Servitization in construction

by   |    |   3 minutes  |  in Construction and Contracting, Digital Transformation, Strategy   |  tagged , , , , ,

Get your business strategy in place to maximize the profit potential of the servitization trend.

Servitization is becoming a major trend in product-centric industries where suppliers of products are now moving from simply supplying products to providing services. You see this trend in many industries. Hire and rental contracts are increasing, as are ”power by the hour” contracts in the aircraft industry, the cloud is becoming the new norm in delivering IT solutions as a service and with software as a service (SaaS) / rental pricing models are rapidly becoming the new normal.

Most people don’t buy cars anymore. We look at a car as a service with a monthly cost and when autonomous driverless cars become reality soon, we will simply pay for a service like we do with taxis. So is this servitization concept that’s used in product-centric businesses not appropriate for construction?

The construction industry builds large complex assets, so is this trend going to change the industry?

The answer is yes. So if we don’t adapt our business strategy, we are not going to be in a position to take advantage of this new world.

What we have seen in other industries is that the trend starts slowly and many cynical people think it is just a passing fad. Then, it suddenly gathers pace and becomes the new norm very quickly. I expect the same will happen in the construction industry.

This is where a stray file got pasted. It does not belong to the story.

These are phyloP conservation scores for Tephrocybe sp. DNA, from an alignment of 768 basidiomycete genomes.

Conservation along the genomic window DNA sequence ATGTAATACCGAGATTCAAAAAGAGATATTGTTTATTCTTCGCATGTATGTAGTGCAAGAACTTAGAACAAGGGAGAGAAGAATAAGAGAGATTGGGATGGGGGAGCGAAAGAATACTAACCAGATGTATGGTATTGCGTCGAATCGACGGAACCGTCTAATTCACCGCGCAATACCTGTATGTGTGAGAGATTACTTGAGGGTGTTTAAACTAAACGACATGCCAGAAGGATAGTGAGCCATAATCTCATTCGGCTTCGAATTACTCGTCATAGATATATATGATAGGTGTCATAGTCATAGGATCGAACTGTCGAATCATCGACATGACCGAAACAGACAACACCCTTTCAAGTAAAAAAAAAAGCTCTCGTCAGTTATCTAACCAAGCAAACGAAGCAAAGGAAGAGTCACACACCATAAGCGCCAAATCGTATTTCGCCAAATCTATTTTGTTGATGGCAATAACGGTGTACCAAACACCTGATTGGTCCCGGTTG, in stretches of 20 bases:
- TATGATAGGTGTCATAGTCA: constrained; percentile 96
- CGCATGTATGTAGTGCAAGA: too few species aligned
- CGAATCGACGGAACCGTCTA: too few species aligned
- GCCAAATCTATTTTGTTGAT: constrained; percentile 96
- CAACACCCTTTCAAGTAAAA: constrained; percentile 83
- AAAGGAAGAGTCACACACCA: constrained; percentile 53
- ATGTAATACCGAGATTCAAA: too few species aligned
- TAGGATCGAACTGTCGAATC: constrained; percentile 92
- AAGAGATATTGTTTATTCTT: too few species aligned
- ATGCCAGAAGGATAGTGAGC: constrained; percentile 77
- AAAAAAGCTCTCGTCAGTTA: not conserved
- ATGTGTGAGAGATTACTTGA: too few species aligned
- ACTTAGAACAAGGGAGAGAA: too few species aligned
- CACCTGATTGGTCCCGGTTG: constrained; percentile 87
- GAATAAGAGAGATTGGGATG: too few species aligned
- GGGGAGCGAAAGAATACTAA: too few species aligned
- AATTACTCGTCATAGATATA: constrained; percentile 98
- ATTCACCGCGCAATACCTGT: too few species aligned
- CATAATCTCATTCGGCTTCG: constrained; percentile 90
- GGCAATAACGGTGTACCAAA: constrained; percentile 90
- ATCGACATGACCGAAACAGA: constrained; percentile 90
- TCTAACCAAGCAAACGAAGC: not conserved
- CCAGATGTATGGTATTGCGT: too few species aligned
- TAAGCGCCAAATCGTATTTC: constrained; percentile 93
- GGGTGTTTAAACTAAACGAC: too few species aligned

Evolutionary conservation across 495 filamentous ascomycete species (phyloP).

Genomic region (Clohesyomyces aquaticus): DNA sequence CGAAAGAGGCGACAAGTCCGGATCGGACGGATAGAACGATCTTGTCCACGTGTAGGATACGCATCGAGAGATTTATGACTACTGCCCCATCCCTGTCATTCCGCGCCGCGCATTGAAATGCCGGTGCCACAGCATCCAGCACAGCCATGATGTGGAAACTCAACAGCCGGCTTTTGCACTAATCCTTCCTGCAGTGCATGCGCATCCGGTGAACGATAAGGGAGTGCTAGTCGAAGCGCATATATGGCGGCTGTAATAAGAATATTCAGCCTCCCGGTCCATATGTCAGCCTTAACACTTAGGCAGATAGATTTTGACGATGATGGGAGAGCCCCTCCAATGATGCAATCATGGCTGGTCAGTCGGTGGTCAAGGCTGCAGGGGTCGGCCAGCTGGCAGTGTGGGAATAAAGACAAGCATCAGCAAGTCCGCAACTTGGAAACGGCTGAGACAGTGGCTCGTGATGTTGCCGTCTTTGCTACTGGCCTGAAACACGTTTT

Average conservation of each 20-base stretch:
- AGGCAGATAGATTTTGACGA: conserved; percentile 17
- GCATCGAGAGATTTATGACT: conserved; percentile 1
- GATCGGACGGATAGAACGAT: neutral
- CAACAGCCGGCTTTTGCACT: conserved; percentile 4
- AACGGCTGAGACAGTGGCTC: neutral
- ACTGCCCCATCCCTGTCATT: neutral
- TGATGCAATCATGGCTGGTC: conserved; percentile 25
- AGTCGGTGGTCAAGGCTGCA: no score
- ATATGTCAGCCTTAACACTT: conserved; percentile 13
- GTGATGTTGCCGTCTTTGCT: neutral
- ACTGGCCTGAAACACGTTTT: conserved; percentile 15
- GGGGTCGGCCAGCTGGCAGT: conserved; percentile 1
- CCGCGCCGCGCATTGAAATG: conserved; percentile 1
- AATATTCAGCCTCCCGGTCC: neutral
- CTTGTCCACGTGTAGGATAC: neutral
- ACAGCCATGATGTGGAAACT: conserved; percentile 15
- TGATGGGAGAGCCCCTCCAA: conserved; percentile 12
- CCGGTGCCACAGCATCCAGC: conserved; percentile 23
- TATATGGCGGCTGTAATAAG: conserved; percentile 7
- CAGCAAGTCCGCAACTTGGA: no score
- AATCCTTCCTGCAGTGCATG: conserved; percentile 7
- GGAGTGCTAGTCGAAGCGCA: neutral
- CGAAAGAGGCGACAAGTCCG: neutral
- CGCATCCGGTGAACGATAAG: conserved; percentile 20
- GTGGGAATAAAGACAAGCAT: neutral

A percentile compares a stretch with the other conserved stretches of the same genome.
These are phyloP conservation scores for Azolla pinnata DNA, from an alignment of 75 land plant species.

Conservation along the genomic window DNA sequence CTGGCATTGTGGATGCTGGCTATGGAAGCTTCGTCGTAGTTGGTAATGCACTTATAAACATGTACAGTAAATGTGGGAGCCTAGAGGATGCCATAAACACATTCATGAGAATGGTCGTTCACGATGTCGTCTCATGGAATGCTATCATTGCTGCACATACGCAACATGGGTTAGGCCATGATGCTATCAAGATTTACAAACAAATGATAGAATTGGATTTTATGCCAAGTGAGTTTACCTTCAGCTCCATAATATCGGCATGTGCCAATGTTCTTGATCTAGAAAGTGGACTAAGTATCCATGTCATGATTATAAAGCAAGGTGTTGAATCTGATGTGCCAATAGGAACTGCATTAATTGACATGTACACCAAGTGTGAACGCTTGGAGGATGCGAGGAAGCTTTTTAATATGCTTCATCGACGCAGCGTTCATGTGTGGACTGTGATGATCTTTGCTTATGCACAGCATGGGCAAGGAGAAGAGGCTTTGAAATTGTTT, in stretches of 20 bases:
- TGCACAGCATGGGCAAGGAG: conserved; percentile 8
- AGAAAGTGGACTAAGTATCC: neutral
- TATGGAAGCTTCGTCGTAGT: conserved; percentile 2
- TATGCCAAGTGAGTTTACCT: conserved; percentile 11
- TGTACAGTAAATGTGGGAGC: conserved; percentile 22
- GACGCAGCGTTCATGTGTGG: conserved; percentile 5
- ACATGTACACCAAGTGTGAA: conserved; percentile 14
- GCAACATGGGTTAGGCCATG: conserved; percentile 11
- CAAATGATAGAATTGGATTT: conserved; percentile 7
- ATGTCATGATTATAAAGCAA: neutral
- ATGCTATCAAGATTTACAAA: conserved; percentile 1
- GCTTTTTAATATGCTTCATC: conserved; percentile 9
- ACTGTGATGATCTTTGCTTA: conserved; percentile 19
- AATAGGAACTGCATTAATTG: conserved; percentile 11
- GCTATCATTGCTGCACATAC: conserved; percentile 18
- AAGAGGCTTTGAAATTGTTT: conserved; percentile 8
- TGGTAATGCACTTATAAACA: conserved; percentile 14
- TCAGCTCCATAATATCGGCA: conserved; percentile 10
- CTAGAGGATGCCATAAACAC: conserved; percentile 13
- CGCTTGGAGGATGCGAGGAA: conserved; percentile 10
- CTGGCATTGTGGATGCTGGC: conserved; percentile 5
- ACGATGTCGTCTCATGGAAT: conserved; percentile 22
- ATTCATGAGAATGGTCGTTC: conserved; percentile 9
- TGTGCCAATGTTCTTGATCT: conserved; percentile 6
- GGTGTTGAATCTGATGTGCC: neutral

Expect to see unexpected. New companies enter the market with new innovative ways of working, perhaps even companies like Amazon or Google.

Increasingly, asset owners are looking to outsource the services required to maintain their assets over their lifecycles. Service or facilities management contracts are often offered by construction companies for assets they have built or for assets that some other contractor has built. These service-based commercial contracts have evolved over time, typically based on, for example, asset availability or response times. There is a trend toward “contracting for outcomes” with the construction firms that build these. These performance-based contracts are changing the business models that construction firms use to approach the market.

When talking about buildings, the term ”facilities management” is generally what is used today. The contract is about making the facility available. A five- to ten-year contract is typically awarded to a construction company to build and maintain the asset. As part of the contract, they may also have scope to rebuild, refurbish or build new assets. It’s about services as much as construction per se; so it is very much the same thing as servitization in the manufacturing sector.

One other big driver that will help to accelerate this trend is how companies are valued. Traditional construction companies who depend on large, lumpy capital projects will have lower valuations than companies with long-term steady service-based contracts with a predictable order book.

Are you ready for what’s next?

To summarize, we need to have a strategy in place to maximize the profit potential of the servitization trend. For most companies that will mean changing most things in the business – the skills, culture, processes and business systems. Are you ready?

For more information on servitization and how to prepare your organization for what’s next, read my white paper, “Servitization: How it is changing the construction industry.”


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